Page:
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The broadcast partner of an MLB announcer who said the N-word live on TV has finally spoken out days after he was seen nodding in apparent agreement while the racial slur was said before a baseball game began.

Oakland Athletics color commentator Dallas Braden excused the racial slur said by team announcer Glen Kuiper as an “unfortunate mistake” and suggested he wasn’t even paying attention to the words coming out of his broadcast partner’s mouth when he said the N-word instead of “Negro.”

The mea culpa that was quietly posted to Twitter late Monday night suggested Braden may have been too distracted by producers or any of the “nuances of live television” that he said viewers are unaware of.

“We have lots going on that is not always visible to our audience,” Braden whitesplained. “In that moment, I missed the live comment, and I was not aware of it until the sixth inning when Glen Kuiper made an apology.”

Braden said he was offering “support and encouragement” to Kuiper, who is allegedly working toward “understanding the impact and hurt resulting in this unfortunate mistake.”

Notably, Braden said the “incident has, indeed, impacted” him “greatly.” However, he never said how.

Braden went on to say he’s “reached out” to have conversations about race and pledged to “continue to keep clarity.”

Read Braden’s statement below.

Of course, to anyone who has seen the viral footage of Kuiper’s “mistake,” it’s likely hard to take Braden at his word that he was “not aware” his of his broadcast partner’s words. After all, as Kuiper is saying the fateful word, Braden is seen not only nodding in apparent agreement but also pounding his chest to emphasize that agreement, actions that suggest that there was a level of awareness.

In case you missed it, Kuiper was on the air Friday night recounting his experience earlier in the day visiting the Negro Leagues Baseball Museum in Kansas City, Missouri, where the Athletics were playing against the Royals.

Standing beside Braden, Kuiper gushed about how the two of them “had a phenomenal day” before he gestured with his thumb up. That’s when he cited visiting the “nigger league museum” as a prime example.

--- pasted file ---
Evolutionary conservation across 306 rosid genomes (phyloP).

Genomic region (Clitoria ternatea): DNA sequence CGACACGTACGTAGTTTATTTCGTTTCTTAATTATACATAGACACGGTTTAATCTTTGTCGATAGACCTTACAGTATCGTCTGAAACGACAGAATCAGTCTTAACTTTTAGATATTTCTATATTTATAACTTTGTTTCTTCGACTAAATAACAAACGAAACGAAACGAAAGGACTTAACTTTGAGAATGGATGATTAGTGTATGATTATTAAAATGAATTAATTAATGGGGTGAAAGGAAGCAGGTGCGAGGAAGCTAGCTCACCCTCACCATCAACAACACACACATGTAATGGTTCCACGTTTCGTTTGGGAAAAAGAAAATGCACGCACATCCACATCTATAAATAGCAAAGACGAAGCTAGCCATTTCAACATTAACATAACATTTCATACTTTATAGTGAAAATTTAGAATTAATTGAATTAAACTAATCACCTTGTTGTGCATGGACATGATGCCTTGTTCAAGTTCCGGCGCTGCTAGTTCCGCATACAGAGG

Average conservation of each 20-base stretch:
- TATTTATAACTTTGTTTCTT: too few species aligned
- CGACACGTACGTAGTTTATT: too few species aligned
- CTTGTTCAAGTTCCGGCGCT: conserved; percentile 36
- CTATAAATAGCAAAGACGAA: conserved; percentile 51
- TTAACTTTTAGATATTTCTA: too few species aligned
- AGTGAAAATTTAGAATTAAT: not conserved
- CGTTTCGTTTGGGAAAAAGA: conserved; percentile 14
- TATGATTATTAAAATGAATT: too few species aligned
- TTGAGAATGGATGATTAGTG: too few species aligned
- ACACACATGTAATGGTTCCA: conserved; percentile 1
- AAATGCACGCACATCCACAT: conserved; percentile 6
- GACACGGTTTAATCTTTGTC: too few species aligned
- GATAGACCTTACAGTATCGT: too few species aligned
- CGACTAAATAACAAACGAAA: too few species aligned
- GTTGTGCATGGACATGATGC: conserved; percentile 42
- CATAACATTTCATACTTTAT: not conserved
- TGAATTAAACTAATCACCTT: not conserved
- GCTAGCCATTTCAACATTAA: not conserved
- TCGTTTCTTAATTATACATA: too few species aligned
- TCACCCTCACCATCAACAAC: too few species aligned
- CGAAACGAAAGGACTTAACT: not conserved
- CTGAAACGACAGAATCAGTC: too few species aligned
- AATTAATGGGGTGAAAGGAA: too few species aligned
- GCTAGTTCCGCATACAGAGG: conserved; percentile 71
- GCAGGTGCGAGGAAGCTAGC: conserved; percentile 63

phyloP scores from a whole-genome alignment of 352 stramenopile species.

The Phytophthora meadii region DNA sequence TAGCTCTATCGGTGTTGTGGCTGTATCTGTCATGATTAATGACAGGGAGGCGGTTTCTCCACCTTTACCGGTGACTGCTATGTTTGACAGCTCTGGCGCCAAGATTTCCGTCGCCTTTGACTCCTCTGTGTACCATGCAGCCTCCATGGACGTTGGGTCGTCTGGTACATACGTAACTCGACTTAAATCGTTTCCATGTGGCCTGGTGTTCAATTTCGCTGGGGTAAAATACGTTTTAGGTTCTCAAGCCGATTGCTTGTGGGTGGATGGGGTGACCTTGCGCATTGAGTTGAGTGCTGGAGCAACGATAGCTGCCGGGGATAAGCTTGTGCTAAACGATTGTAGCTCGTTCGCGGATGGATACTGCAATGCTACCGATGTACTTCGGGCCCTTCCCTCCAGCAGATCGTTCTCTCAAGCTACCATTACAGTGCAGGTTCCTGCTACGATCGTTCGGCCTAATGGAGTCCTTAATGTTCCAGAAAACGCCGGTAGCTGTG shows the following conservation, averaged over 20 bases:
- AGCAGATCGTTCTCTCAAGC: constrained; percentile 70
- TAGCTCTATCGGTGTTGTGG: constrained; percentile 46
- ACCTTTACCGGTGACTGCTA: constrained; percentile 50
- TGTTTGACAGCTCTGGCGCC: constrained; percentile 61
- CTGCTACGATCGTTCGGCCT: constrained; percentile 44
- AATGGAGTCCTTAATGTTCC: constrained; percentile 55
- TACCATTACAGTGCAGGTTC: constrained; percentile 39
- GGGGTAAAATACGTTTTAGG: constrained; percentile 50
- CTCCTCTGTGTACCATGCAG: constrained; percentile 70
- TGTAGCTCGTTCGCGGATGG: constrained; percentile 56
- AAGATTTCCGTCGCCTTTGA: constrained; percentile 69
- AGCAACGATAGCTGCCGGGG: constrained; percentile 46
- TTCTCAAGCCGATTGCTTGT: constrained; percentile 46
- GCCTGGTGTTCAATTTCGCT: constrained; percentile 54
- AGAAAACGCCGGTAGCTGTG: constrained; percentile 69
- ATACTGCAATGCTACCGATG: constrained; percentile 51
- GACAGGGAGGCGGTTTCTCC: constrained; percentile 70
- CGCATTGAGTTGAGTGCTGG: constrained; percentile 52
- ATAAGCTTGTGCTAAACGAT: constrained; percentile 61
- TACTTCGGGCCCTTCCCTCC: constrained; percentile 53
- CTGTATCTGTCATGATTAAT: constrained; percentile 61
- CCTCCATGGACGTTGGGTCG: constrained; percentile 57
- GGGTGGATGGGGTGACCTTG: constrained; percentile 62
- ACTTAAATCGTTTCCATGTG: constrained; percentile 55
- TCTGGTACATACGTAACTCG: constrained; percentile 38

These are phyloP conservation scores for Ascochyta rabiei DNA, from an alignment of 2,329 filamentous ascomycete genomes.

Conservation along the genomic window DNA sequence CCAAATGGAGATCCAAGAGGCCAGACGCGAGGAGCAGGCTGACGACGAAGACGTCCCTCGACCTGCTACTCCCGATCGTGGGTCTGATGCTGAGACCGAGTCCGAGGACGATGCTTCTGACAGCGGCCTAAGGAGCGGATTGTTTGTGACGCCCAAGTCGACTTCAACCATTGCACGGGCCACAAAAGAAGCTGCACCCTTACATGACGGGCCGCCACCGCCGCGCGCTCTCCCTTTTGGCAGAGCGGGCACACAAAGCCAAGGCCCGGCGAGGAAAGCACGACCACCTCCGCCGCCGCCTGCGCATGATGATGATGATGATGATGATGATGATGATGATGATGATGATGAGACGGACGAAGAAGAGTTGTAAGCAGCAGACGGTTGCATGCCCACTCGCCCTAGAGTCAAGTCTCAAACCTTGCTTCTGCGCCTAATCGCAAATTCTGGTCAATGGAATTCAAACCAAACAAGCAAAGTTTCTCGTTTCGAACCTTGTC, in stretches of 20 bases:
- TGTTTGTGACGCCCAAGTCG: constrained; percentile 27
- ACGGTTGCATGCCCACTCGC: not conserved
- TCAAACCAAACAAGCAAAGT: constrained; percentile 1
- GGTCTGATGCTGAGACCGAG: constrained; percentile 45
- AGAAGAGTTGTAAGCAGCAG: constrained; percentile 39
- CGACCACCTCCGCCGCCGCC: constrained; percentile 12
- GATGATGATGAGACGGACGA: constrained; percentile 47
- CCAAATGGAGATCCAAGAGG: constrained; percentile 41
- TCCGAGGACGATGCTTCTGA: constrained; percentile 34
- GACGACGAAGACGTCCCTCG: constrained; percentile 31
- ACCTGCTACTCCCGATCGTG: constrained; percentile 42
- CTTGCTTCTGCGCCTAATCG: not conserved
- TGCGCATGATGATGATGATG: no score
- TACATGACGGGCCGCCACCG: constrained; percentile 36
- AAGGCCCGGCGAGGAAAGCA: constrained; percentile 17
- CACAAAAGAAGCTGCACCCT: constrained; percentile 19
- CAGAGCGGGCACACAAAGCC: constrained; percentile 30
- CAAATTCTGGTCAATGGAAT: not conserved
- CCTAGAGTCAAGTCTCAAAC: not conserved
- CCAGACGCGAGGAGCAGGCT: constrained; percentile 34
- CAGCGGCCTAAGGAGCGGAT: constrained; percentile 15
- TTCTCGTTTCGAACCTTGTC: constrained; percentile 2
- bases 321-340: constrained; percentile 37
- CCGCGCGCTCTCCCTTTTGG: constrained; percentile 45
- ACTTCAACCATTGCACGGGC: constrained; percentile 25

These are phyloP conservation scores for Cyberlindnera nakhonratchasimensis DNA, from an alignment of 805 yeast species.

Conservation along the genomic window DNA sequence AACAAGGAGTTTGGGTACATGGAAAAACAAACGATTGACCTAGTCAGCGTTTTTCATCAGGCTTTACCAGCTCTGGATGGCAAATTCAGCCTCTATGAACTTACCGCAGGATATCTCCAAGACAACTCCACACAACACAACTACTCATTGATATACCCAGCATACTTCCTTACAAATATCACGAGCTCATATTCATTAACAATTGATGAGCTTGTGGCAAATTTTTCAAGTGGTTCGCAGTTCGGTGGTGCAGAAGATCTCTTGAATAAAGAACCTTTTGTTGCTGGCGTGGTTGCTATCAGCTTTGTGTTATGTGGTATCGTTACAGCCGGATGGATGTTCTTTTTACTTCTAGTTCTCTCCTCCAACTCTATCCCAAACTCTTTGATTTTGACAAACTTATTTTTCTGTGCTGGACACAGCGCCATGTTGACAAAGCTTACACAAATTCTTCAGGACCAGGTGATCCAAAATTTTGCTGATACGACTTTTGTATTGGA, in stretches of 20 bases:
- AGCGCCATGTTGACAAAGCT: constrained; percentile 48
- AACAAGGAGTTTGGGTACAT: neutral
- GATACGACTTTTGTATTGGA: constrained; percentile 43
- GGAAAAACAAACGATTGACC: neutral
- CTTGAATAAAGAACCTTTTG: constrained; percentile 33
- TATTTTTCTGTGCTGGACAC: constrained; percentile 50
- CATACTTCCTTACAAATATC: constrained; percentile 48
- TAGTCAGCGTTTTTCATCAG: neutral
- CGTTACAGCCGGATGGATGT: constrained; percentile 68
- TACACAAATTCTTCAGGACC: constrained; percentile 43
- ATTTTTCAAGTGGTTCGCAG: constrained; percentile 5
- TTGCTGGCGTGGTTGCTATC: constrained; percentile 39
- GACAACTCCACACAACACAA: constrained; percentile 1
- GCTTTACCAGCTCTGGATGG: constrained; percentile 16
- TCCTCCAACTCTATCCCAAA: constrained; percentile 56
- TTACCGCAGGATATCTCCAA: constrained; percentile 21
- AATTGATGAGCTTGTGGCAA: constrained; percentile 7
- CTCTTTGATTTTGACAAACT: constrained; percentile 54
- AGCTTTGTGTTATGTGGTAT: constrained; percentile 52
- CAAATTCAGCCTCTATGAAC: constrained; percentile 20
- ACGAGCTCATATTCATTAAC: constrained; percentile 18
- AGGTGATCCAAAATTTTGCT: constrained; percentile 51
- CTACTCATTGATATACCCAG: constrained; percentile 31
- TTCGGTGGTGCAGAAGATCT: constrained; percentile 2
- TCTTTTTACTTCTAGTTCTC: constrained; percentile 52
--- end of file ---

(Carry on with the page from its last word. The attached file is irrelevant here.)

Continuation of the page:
Braden can be seen shaking his head in earnest while pounding his chest in body language that screams “agreement.”

Watch for yourself.

The outrage was immediate, especially on social media. Kuiper, who has worked in that same capacity for 20 seasons, said his words “didn’t come out quite the way I wanted it to” and asked for people to accept his “sincerest apologies.”

Later that day, a video surfaced on social media allegedly showing footage of Kuiper committing the same racist faux pas just a few years earlier.

While quote-tweeting the video of Kuiper saying the N-word from Friday night, a tweet claimed the video had audio of Kuiper saying the same racist slur in the same context from three seasons ago.

“I knew I wasn’t trippin’ but this was from the 2020 season,” the tweet accompanied by the video said.

While Kuiper isn’t shown in the brief clip, a voice resembling his can be heard discussing “the Negro Leagues” before he goes on to address how “some of the teams are actually wearing nigger league uniforms.” The voice continues to talk uninterrupted.

Listen for yourself below.

Despite the uproar and what appeared to be proof of a racist pattern of speech by Kuiper, the Oakland A’s did not fire him. Kuiper was instead given the privilege of being suspended pending a review.

The president of the Negro Leagues Baseball Museum, a Black man, asked for Kuiper to be forgiven.

“I’m aware of the unfortunate slur made by Glen Kuiper,” Bob Kendrick said in a statement on Saturday. “I welcomed Glen to the NLBM yesterday and know he was genuinely excited to be here. The word is painful and has no place in our society. And while I don’t pretend to know Glen’s heart I do know that my heart is one of forgiveness. I hope all of you will find it in yourselves to do the same!”

The Oakland A’s described Kuiper saying the N-word as “unacceptable,” but its decision against terminating his employment suggests otherwise.

The way with which Kuiper effortlessly called the Negro Leagues the “nigger leagues” also suggests he has made that reference multiple times before. Perhaps that consideration will be part of the Oakland A’s review process.

Chances are that none of the above will help MLB’s stated efforts to attract more Black American players.

The sympathy and willingness to give Kuiper the benefit of the doubt for saying the N-word on-air stands in stark contrast to the swift firing of a white Mississippi news anchor who uttered a slang derivative of the N-word during a telecast in March.

In that instance, Barbie Bassett said, “fo’ shizzle, my nizzle,” after her co-hosts joked about a possible Snoop Dogg collaboration on the news show for NBC affiliate WLBT.

And when NBA star Kyrie Irving was accused of antisemitism, he was threatened with termination unless he met multiple conditions from his team, including a hefty donation to an anti-racism organization.

Yet, during the same season, when now-former NBA team owner Robert Sarver was ousted for his racist behavior, he was rewarded with a $4 billion payment for the team. It’s unclear how much of that $4 billion was donated to an anti-racism organization or cause.

At the time, civil rights leader Rev. Al Sharpton accused the NBA of “[t]rying to explain away the light punishment on Robert Sarver” and accurately noted that “[n]obody can evolve from being a bigot.”

This is America.


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